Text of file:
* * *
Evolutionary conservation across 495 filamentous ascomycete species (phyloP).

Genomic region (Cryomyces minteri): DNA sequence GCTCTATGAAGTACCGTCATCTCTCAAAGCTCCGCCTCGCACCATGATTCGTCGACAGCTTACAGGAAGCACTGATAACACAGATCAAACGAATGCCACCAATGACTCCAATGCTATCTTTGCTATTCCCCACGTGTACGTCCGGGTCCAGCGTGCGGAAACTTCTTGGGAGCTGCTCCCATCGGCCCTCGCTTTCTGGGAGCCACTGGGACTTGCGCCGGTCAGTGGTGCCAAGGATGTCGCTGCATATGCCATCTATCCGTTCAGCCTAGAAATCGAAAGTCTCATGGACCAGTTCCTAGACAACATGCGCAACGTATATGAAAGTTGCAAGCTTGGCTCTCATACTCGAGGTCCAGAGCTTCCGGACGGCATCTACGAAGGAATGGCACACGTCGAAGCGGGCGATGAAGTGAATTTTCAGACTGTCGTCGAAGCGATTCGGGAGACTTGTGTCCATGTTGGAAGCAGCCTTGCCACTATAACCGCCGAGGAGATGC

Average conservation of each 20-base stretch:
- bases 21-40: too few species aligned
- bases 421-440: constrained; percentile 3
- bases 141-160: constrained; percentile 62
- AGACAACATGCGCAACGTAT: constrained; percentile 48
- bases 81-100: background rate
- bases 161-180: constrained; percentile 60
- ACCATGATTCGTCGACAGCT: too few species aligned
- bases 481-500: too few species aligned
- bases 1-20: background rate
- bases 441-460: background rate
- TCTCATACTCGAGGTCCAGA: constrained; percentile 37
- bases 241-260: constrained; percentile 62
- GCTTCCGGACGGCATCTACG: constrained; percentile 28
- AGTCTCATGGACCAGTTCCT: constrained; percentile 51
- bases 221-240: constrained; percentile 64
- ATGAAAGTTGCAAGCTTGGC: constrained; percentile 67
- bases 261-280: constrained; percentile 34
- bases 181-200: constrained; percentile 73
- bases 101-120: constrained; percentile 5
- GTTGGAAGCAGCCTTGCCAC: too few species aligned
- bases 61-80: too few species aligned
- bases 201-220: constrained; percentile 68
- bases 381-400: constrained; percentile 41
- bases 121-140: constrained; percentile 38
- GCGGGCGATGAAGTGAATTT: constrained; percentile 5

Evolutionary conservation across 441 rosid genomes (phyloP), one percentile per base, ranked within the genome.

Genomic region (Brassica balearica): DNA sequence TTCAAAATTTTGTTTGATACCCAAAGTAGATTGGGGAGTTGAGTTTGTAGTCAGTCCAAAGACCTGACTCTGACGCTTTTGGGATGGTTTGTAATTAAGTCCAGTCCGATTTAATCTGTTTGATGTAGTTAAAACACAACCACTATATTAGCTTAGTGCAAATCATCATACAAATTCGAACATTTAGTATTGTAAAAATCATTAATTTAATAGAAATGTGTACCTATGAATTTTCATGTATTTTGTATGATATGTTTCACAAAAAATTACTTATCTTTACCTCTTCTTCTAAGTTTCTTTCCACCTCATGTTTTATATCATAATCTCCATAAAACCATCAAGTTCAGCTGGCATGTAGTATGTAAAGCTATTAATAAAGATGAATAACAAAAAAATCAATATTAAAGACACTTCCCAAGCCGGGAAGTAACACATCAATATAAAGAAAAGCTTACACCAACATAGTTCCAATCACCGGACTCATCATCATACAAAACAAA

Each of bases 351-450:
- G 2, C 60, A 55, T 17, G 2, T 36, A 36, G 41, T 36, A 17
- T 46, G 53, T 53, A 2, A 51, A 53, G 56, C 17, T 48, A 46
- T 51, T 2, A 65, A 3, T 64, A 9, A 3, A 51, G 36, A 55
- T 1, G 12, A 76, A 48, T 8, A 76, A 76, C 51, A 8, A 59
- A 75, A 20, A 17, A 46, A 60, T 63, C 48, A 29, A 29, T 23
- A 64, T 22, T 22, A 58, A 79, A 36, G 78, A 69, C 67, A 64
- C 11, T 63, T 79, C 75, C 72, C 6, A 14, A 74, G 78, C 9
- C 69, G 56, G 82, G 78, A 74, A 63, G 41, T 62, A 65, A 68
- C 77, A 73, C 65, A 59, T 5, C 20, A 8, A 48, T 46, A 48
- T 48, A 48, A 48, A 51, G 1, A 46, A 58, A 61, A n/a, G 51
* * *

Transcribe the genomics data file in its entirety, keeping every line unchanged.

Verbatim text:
Evolutionary conservation across 495 filamentous ascomycete species (phyloP).

Genomic region (Cryomyces minteri): DNA sequence GCTCTATGAAGTACCGTCATCTCTCAAAGCTCCGCCTCGCACCATGATTCGTCGACAGCTTACAGGAAGCACTGATAACACAGATCAAACGAATGCCACCAATGACTCCAATGCTATCTTTGCTATTCCCCACGTGTACGTCCGGGTCCAGCGTGCGGAAACTTCTTGGGAGCTGCTCCCATCGGCCCTCGCTTTCTGGGAGCCACTGGGACTTGCGCCGGTCAGTGGTGCCAAGGATGTCGCTGCATATGCCATCTATCCGTTCAGCCTAGAAATCGAAAGTCTCATGGACCAGTTCCTAGACAACATGCGCAACGTATATGAAAGTTGCAAGCTTGGCTCTCATACTCGAGGTCCAGAGCTTCCGGACGGCATCTACGAAGGAATGGCACACGTCGAAGCGGGCGATGAAGTGAATTTTCAGACTGTCGTCGAAGCGATTCGGGAGACTTGTGTCCATGTTGGAAGCAGCCTTGCCACTATAACCGCCGAGGAGATGC

Average conservation of each 20-base stretch:
- bases 21-40: too few species aligned
- bases 421-440: constrained; percentile 3
- bases 141-160: constrained; percentile 62
- AGACAACATGCGCAACGTAT: constrained; percentile 48
- bases 81-100: background rate
- bases 161-180: constrained; percentile 60
- ACCATGATTCGTCGACAGCT: too few species aligned
- bases 481-500: too few species aligned
- bases 1-20: background rate
- bases 441-460: background rate
- TCTCATACTCGAGGTCCAGA: constrained; percentile 37
- bases 241-260: constrained; percentile 62
- GCTTCCGGACGGCATCTACG: constrained; percentile 28
- AGTCTCATGGACCAGTTCCT: constrained; percentile 51
- bases 221-240: constrained; percentile 64
- ATGAAAGTTGCAAGCTTGGC: constrained; percentile 67
- bases 261-280: constrained; percentile 34
- bases 181-200: constrained; percentile 73
- bases 101-120: constrained; percentile 5
- GTTGGAAGCAGCCTTGCCAC: too few species aligned
- bases 61-80: too few species aligned
- bases 201-220: constrained; percentile 68
- bases 381-400: constrained; percentile 41
- bases 121-140: constrained; percentile 38
- GCGGGCGATGAAGTGAATTT: constrained; percentile 5

Evolutionary conservation across 441 rosid genomes (phyloP), one percentile per base, ranked within the genome.

Genomic region (Brassica balearica): DNA sequence TTCAAAATTTTGTTTGATACCCAAAGTAGATTGGGGAGTTGAGTTTGTAGTCAGTCCAAAGACCTGACTCTGACGCTTTTGGGATGGTTTGTAATTAAGTCCAGTCCGATTTAATCTGTTTGATGTAGTTAAAACACAACCACTATATTAGCTTAGTGCAAATCATCATACAAATTCGAACATTTAGTATTGTAAAAATCATTAATTTAATAGAAATGTGTACCTATGAATTTTCATGTATTTTGTATGATATGTTTCACAAAAAATTACTTATCTTTACCTCTTCTTCTAAGTTTCTTTCCACCTCATGTTTTATATCATAATCTCCATAAAACCATCAAGTTCAGCTGGCATGTAGTATGTAAAGCTATTAATAAAGATGAATAACAAAAAAATCAATATTAAAGACACTTCCCAAGCCGGGAAGTAACACATCAATATAAAGAAAAGCTTACACCAACATAGTTCCAATCACCGGACTCATCATCATACAAAACAAA

Each of bases 351-450:
- G 2, C 60, A 55, T 17, G 2, T 36, A 36, G 41, T 36, A 17
- T 46, G 53, T 53, A 2, A 51, A 53, G 56, C 17, T 48, A 46
- T 51, T 2, A 65, A 3, T 64, A 9, A 3, A 51, G 36, A 55
- T 1, G 12, A 76, A 48, T 8, A 76, A 76, C 51, A 8, A 59
- A 75, A 20, A 17, A 46, A 60, T 63, C 48, A 29, A 29, T 23
- A 64, T 22, T 22, A 58, A 79, A 36, G 78, A 69, C 67, A 64
- C 11, T 63, T 79, C 75, C 72, C 6, A 14, A 74, G 78, C 9
- C 69, G 56, G 82, G 78, A 74, A 63, G 41, T 62, A 65, A 68
- C 77, A 73, C 65, A 59, T 5, C 20, A 8, A 48, T 46, A 48
- T 48, A 48, A 48, A 51, G 1, A 46, A 58, A 61, A n/a, G 51